Police have issued a renewed appeal for information into the mysterious murder of Antje Jones 30 years ago, promising a reward of $1 million for anyone with details about the tragic event in 1981.
The 34-year-old’s body was discovered at her brother’s home in the Melbourne suburb of St Albans more than three decades ago with no suspect ever charged over her death.
The young mum had been visiting from Queensland when she was discovered, having been shot dead, at the Theodore Street address at around 3.20pm on September 15.
According to police it appears the gunman entered the house and shot Antje, who had been taking a break from her life in Queensland where she’d lived with her parents and young son after moving north following a divorce about a year earlier.
Police had initially announced a $50,000 reward following her death however no new information came to light and the case remained unsolved.
Despite an extensive investigation spanning 37 years, Antje’s killer has still not been brought to justice with homicide squad detectives determined more than ever to solve the case.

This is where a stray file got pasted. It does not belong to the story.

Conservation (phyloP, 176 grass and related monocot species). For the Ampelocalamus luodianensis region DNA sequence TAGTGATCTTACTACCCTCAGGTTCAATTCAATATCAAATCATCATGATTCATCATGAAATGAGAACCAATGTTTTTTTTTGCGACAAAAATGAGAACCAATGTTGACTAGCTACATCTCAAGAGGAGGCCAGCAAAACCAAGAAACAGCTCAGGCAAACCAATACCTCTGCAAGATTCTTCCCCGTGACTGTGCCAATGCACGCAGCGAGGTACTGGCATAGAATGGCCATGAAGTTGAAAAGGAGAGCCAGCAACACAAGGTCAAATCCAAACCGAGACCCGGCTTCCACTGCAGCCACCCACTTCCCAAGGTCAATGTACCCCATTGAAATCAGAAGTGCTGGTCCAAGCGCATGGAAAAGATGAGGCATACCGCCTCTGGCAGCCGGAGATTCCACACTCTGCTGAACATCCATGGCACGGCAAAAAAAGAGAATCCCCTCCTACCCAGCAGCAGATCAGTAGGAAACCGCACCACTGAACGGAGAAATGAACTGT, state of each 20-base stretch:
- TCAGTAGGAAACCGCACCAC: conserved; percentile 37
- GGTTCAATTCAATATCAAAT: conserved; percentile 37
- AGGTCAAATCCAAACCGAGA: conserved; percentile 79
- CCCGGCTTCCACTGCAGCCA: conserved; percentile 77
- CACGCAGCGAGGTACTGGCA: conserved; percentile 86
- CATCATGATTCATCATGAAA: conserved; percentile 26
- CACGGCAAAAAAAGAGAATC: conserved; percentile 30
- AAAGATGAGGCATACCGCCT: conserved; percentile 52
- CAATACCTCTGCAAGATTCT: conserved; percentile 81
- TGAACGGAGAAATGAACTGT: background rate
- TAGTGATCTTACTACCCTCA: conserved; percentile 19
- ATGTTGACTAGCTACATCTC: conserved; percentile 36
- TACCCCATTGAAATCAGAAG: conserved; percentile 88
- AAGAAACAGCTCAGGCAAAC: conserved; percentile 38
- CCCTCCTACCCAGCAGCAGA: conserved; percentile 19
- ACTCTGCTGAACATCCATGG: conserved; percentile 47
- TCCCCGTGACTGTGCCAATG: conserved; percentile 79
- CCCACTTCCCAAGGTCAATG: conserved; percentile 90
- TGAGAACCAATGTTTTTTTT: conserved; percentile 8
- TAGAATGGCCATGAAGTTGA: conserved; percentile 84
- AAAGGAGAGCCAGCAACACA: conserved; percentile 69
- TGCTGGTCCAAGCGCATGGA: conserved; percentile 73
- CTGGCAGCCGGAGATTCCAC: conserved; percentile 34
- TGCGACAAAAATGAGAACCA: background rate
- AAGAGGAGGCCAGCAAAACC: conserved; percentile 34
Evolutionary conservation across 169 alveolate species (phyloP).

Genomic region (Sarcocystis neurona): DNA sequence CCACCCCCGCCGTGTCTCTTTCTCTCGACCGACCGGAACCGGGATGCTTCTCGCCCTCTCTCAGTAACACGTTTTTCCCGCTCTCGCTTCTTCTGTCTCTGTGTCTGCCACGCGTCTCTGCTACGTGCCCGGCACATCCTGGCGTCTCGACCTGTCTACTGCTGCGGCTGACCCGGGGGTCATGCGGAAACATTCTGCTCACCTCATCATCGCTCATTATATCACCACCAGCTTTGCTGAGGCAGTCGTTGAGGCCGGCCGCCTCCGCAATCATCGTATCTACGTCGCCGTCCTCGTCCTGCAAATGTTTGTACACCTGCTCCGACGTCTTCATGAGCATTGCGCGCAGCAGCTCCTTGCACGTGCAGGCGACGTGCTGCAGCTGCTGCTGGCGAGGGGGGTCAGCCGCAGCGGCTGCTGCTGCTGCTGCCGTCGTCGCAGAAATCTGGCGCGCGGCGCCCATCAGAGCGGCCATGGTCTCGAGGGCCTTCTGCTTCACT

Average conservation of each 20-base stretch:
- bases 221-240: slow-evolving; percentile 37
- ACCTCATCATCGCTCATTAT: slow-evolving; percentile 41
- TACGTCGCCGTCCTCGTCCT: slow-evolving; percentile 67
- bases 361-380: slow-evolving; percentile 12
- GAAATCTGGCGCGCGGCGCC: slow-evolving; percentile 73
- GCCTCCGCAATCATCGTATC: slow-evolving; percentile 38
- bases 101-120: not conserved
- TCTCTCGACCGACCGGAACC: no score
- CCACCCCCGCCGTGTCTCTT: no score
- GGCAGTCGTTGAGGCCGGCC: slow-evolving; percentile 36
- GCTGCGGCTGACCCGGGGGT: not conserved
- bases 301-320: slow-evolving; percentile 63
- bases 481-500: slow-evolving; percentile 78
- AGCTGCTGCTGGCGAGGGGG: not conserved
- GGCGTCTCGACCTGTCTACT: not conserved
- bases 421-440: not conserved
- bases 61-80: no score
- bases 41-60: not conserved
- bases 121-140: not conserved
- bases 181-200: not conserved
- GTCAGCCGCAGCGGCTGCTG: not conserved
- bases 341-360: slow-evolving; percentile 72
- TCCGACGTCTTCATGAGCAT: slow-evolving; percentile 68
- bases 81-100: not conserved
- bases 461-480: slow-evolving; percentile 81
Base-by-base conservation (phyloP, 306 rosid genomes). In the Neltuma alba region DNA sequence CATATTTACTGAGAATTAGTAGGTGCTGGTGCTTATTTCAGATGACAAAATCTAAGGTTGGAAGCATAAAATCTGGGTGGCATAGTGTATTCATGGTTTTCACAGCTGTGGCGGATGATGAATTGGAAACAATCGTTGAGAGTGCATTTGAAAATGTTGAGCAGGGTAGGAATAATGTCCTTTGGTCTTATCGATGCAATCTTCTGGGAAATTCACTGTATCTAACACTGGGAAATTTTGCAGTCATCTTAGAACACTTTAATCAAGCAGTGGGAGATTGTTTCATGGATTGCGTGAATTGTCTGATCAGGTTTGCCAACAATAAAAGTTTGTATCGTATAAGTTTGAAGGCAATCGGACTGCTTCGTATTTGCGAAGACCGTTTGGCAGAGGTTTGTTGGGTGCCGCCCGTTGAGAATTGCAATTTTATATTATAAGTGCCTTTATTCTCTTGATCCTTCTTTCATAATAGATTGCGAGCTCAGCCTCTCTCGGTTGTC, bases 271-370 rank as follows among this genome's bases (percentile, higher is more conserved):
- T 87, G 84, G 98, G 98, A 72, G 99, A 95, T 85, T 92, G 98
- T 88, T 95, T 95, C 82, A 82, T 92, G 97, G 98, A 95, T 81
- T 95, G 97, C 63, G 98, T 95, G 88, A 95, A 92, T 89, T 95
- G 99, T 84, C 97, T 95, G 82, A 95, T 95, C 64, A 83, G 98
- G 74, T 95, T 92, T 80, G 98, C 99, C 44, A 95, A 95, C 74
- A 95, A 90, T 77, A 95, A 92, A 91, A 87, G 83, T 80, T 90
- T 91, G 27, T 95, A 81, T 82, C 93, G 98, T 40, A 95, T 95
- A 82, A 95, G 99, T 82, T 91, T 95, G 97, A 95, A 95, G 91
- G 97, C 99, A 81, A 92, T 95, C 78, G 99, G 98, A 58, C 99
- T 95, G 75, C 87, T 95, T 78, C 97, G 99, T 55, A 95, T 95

Speaking about the terrible incident, officer in charge of the homicide squad Detective Inspector Andrew Stamper said investigators now believe the murder was targeted.
“Over the years we have followed up a number of avenues of enquiry and we now believe one of our key persons of interest in this case may have organised for Antje to be killed,” he explained in a statement.
“Instead of returning home to her little boy, Antje’s life ended violently in Melbourne.”
Stamper said he was hopeful that the new reward announcement would bring forward new information, urging anyone with details to come forward.
“37 years is a long time to keep a secret – people’s circumstances can change over the years and someone who may not have wanted to provide information to police previously may now feel ready to do so,” he added.
“We still believe this case is solvable and are committed to providing justice for Antje and her loved ones and bringing those responsible before the courts.”
A reward of up to $1m will be paid at the discretion of the Chief Commissioner of Police for information leading to the apprehension and subsequent conviction of the person or persons responsible for the murder.
In appropriate cases, the Director of Public Prosecutions may consider, according to established guidelines, the granting of indemnification from prosecution to any person who provides information as to the identity of the principal offender or offenders in this matter.
Anyone with information about the murder of Antje is urged to contact Crime Stoppers on 1800 333 000 or submit a confidential crime report at www.crimestoppers.com.au.